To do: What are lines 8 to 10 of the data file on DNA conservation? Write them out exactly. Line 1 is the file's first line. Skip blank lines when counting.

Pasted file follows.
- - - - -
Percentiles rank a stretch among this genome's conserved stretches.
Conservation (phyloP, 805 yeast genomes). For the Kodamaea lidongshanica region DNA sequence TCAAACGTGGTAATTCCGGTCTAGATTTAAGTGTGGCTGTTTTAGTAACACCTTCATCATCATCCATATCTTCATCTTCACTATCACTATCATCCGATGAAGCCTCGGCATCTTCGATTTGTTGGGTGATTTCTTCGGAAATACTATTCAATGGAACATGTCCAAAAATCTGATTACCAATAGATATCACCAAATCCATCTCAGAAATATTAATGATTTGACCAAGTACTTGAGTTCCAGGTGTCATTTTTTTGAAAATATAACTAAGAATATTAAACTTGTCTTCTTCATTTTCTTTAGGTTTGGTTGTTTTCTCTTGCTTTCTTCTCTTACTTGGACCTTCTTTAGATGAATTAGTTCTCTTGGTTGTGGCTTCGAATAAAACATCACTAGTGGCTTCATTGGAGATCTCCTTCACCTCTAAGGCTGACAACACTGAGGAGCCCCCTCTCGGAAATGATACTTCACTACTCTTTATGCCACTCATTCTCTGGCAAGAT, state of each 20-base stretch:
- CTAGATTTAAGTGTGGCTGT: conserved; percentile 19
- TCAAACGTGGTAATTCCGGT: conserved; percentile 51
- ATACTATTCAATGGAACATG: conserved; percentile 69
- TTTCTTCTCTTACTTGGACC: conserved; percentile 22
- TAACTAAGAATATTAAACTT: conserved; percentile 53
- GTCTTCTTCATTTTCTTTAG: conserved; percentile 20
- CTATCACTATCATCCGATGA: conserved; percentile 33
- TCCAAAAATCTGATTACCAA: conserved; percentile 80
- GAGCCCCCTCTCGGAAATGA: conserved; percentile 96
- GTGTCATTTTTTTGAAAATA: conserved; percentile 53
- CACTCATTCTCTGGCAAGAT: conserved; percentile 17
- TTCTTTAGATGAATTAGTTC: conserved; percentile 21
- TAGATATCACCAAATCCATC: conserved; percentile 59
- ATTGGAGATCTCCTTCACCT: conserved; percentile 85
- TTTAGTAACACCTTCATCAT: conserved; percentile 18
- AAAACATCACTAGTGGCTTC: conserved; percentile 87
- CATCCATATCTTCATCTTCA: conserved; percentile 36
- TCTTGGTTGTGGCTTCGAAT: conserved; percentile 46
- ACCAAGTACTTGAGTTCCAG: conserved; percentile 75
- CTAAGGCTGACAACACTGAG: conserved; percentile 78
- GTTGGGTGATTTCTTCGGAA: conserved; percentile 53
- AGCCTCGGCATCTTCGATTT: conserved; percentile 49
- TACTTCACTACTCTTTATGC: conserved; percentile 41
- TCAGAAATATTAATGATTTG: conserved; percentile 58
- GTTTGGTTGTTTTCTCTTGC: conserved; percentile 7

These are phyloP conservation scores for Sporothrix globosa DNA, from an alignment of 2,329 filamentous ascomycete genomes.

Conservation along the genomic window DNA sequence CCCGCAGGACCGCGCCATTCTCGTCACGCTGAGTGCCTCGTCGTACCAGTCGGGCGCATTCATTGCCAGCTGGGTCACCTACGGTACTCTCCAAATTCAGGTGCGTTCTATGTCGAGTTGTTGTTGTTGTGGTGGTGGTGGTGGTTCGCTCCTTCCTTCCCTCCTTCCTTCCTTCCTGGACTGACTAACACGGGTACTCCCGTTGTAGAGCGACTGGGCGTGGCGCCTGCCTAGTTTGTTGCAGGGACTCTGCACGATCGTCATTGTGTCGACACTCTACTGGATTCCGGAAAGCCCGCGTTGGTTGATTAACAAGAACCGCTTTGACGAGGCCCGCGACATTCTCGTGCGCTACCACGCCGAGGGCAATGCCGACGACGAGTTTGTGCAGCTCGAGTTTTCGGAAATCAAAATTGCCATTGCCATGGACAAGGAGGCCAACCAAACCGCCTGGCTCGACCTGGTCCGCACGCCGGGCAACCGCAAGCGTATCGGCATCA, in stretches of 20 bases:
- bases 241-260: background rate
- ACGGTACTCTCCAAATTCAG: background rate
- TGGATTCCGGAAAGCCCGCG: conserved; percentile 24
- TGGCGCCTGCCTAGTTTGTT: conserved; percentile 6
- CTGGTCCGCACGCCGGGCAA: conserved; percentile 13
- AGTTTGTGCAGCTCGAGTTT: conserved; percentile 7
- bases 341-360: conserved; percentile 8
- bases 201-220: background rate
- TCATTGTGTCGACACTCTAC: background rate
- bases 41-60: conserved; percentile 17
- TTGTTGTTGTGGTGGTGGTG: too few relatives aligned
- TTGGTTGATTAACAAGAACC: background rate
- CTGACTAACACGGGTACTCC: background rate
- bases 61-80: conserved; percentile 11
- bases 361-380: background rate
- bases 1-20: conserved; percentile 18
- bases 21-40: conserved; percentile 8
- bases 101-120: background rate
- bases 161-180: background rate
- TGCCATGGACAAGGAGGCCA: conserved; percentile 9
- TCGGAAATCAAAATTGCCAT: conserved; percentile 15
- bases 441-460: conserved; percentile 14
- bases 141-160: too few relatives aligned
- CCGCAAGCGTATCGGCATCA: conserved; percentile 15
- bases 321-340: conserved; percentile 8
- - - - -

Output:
- GTCTTCTTCATTTTCTTTAG: conserved; percentile 20
- CTATCACTATCATCCGATGA: conserved; percentile 33
- TCCAAAAATCTGATTACCAA: conserved; percentile 80